You stopped drinking caffeine and invested in blue light blockers, but still can’t seem to get a good night’s sleep. Hormones can have an effect not only on your mood, metabolism, and production but also on the amount of sleep you get each night. It is important to balance your hormones in order to get the rest your body needs every night, but that can be difficult. So, what can you do? Let’s explore how hormones can affect your sleep.
What hormones impact sleep?
The human body secretes and circulates around 50 different hormones, most of which are made by the endocrine system. This system is composed of different glands that produce and release hormones. Each hormone has its own function and is produced by its own gland. How is this related to sleep?
Certain hormones, such as cortisol and melatonin, can have an effect on the body that can interfere with sleep. Stress, anxiety, anger, and sexual excitement are some of the reasons why hormones can stop you from falling asleep.
6 hormones associated with sleep:
1. Oestrogen – Oestrogen is a hormone that is largely associated with women’s reproductive health, and is an important part of the menstrual cycle. It is also a key factor in your body’s ability to use serotonin, one of the most important neurotransmitters for feeling good. As you go through life, your oestrogen levels can fluctuate greatly, and when they are low, it can cause a variety of sleep-related symptoms.
2. Progesterone – Progesterone is a female sex hormone that has a huge impact on sleep quality. It’s essential for a good night’s rest, as concentrations of this hormone can affect our ability to fall asleep quickly, as well as lead to mood swings and cramps.
3. Testosterone – Testosterone is a hormone found in both men and women that plays a crucial role in the body’s functioning. While the levels of other hormones such as oestrogen and progesterone can fluctuate in a more unpredictable manner, testosterone levels tend to decline gradually with age. This gradual decline is often associated with a poorer quality of sleep and can even lead to insomnia, making it an important issue to consider when looking at overall health.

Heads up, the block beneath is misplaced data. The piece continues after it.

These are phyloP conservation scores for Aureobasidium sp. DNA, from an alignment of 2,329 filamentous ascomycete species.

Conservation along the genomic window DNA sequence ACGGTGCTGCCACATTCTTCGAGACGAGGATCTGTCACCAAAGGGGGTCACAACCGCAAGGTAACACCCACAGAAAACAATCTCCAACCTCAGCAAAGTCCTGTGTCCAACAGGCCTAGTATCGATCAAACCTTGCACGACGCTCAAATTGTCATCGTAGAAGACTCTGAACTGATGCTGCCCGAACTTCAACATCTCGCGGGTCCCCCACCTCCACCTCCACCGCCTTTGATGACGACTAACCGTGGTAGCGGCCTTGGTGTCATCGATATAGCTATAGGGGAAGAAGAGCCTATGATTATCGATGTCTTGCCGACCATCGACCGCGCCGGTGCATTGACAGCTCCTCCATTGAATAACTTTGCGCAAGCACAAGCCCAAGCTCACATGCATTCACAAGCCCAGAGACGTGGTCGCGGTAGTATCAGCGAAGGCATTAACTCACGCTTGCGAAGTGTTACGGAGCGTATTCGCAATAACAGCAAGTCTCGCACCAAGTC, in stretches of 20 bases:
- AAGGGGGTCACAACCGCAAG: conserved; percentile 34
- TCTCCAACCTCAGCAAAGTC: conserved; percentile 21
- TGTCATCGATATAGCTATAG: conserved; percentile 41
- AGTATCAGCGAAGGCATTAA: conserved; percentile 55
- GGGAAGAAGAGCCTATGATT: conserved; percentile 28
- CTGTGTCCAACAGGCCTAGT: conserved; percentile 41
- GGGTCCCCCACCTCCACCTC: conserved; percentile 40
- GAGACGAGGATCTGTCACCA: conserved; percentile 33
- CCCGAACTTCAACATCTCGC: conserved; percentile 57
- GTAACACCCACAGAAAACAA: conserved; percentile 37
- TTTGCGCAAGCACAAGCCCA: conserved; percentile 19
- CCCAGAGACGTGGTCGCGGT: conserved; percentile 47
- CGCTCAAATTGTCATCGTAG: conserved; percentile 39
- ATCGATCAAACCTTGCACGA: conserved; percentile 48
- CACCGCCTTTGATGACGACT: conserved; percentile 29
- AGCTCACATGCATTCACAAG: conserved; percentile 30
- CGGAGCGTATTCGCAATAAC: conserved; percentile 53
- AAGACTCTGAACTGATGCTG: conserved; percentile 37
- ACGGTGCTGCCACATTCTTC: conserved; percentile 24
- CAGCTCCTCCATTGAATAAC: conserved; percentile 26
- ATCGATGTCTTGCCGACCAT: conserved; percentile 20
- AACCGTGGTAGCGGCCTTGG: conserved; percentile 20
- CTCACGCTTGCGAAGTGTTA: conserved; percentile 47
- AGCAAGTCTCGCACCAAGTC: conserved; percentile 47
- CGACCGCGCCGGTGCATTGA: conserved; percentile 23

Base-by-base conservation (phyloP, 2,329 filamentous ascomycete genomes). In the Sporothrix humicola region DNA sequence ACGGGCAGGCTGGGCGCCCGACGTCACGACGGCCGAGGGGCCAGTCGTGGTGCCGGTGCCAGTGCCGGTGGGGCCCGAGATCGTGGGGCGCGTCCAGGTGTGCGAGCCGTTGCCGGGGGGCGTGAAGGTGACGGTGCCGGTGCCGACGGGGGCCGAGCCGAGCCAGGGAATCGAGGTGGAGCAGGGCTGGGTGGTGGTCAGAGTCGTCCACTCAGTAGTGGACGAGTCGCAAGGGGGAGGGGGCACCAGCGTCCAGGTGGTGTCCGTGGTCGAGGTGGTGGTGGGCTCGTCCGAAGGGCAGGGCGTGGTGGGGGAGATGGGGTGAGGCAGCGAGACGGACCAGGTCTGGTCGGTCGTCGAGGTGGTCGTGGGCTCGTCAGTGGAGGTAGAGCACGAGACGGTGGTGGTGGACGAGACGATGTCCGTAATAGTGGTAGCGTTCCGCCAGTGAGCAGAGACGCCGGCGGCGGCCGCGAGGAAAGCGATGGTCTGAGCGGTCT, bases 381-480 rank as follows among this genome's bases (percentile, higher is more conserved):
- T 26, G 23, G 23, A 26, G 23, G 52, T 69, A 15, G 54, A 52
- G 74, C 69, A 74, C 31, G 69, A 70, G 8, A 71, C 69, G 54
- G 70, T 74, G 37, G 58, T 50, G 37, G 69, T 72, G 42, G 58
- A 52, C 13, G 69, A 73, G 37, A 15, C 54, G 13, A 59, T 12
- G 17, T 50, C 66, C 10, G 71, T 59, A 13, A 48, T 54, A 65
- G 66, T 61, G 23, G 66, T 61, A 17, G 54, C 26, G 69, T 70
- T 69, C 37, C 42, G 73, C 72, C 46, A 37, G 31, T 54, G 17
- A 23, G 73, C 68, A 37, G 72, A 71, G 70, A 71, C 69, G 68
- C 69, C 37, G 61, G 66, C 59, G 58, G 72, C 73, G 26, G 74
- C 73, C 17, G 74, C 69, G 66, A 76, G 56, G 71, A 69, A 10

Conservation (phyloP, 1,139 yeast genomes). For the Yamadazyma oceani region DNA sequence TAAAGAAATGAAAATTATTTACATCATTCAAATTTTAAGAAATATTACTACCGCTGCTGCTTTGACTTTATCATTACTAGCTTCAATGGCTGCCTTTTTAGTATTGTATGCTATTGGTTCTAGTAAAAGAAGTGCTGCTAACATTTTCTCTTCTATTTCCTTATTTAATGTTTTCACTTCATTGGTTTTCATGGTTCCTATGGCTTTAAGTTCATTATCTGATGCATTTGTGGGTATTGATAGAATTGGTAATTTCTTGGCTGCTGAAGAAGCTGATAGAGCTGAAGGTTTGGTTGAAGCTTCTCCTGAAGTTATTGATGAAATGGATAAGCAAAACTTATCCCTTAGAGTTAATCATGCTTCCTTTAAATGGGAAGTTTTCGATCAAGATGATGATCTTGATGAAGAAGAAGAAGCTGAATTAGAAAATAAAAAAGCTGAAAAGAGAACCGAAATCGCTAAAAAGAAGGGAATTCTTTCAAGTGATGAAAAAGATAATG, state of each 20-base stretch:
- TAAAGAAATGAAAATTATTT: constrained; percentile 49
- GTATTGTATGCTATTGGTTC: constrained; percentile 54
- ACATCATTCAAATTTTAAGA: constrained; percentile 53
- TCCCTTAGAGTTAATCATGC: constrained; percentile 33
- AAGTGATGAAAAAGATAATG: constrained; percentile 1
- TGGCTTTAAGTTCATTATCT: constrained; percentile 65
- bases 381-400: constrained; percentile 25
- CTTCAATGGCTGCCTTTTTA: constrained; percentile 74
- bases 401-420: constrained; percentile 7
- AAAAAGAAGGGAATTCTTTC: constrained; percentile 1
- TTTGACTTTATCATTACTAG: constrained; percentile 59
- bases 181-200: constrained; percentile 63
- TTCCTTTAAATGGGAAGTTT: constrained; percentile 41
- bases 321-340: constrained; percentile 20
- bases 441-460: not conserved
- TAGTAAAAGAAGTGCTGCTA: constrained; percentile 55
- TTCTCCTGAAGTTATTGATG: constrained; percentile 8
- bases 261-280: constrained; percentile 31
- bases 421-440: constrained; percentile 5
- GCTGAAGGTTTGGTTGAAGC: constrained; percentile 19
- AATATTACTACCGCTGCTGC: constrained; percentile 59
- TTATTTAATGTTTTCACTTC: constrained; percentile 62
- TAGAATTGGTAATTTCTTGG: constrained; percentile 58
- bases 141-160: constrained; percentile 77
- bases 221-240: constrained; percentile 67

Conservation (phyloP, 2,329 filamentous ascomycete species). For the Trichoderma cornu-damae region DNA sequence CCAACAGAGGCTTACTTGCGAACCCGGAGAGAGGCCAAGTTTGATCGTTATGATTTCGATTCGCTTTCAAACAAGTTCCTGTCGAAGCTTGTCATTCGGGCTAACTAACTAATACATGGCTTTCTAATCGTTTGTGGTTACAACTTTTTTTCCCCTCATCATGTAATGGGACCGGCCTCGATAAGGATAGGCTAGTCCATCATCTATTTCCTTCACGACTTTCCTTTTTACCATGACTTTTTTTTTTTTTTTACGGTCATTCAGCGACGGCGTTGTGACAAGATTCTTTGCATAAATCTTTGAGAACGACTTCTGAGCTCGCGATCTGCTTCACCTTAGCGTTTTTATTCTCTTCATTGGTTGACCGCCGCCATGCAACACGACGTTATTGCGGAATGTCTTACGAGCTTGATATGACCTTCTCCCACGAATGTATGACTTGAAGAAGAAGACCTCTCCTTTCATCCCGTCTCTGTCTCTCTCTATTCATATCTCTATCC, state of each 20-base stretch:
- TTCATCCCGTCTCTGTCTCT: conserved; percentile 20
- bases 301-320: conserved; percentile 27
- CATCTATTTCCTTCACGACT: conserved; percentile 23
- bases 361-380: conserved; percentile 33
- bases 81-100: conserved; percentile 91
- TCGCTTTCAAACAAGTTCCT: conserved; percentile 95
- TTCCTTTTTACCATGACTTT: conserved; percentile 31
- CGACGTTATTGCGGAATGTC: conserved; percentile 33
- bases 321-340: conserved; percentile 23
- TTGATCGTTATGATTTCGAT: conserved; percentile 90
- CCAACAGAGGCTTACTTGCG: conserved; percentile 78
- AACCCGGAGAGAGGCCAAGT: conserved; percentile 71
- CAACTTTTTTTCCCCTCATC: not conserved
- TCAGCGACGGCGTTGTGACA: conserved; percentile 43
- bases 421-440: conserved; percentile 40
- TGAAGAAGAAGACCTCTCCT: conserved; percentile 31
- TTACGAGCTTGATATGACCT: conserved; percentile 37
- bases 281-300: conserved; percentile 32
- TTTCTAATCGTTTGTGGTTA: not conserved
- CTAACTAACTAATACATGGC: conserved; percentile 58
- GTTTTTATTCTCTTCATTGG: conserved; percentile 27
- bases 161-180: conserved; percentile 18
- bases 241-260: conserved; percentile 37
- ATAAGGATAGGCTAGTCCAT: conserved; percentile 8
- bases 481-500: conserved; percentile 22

4. Insulin – Sleep is a crucial part of our daily lives and having a proper night’s sleep is essential for our overall health and well-being. However, many of us don’t know that our blood glucose levels can be affected by sleep deprivation. This hormone, known as insulin, plays a vital role in controlling blood glucose levels. When we don’t get enough sleep, it can raise our blood sugar levels and encourage unhealthy late-night eating habits. This, in turn, triggers an insulin release, causing our blood glucose levels to fluctuate throughout the night. When the level of blood glucose is higher, this can lead to a more restless night’s sleep than normal.
5. Cortisol – We all know how important a good night’s sleep is for our overall health and well-being, but what happens when our sleep is disrupted? It could be a sign of an underlying health issue, such as high cortisol levels. Known as the stress hormone, cortisol is a steroid made in the adrenal glands that are responsible for controlling blood sugar levels, regulating metabolism, reducing inflammation, and improving memory. But when cortisol levels get too high, it can lead to a whole host of health problems such as high blood pressure, mood swings, anxiety, depression, and rapid weight gain—all of which can disrupt our sleep.
6. Melatonin – Sleep is an essential part of our daily lives, and the hormone melatonin plays a major role in regulating our sleep cycles. This hormone is regulated by the brain’s response to light and darkness and is responsible for ensuring that we get enough sleep for a healthy, balanced lifestyle.
What you can do to control hormone levels.
Now that you have a better understanding of the hormones that affect your sleep, it’s time to use this information and get a good night’s rest.
Here are some things you can do to help balance your hormones:
- Reduce using screens before bed. Watching TV or talking on the phone before bed can lower melatonin levels, seriously affecting the ability to fall asleep. Try reading a book or playing music.
- Destress. It may sound obvious, but doing something relaxing before bed can make all the difference in the quality of your sleep. Whether it’s meditation, ASMR, yoga, massage, exercise, candles, lavender oil, or knitting – anything that makes you feel comfortable and relaxed, make the most of it and you’ll be falling asleep in no time.
- Set a routine. The human body likes to follow a set routine of its circadian rhythm. Try to fall asleep and wake up at the same time every day. While it might be tempting to sleep in, oversleeping can make you feel worse in the long run and cause just as many problems as not getting enough sleep.
- Watch when you eat. Eating before bed is not a good idea because it increases your insulin and cortisol levels. If you eat and manage to fall asleep before bedtime, deep REM sleep will become more difficult and the quality and duration of your sleep will be affected.
Understanding the hormones that affect sleep is the first step to understanding your body and making the changes necessary to get a good night’s sleep. Take the time to understand your body’s natural rhythms and develop sleep habits that support a balanced sleep cycle. Track Your Max of Webster, TX helps you take control of your life and results with hormone test panels that can reveal a number of underlying health concerns affecting your health and sleep quality. Call (832) 400-9501 to get started. Once you’ve done that, you can rest.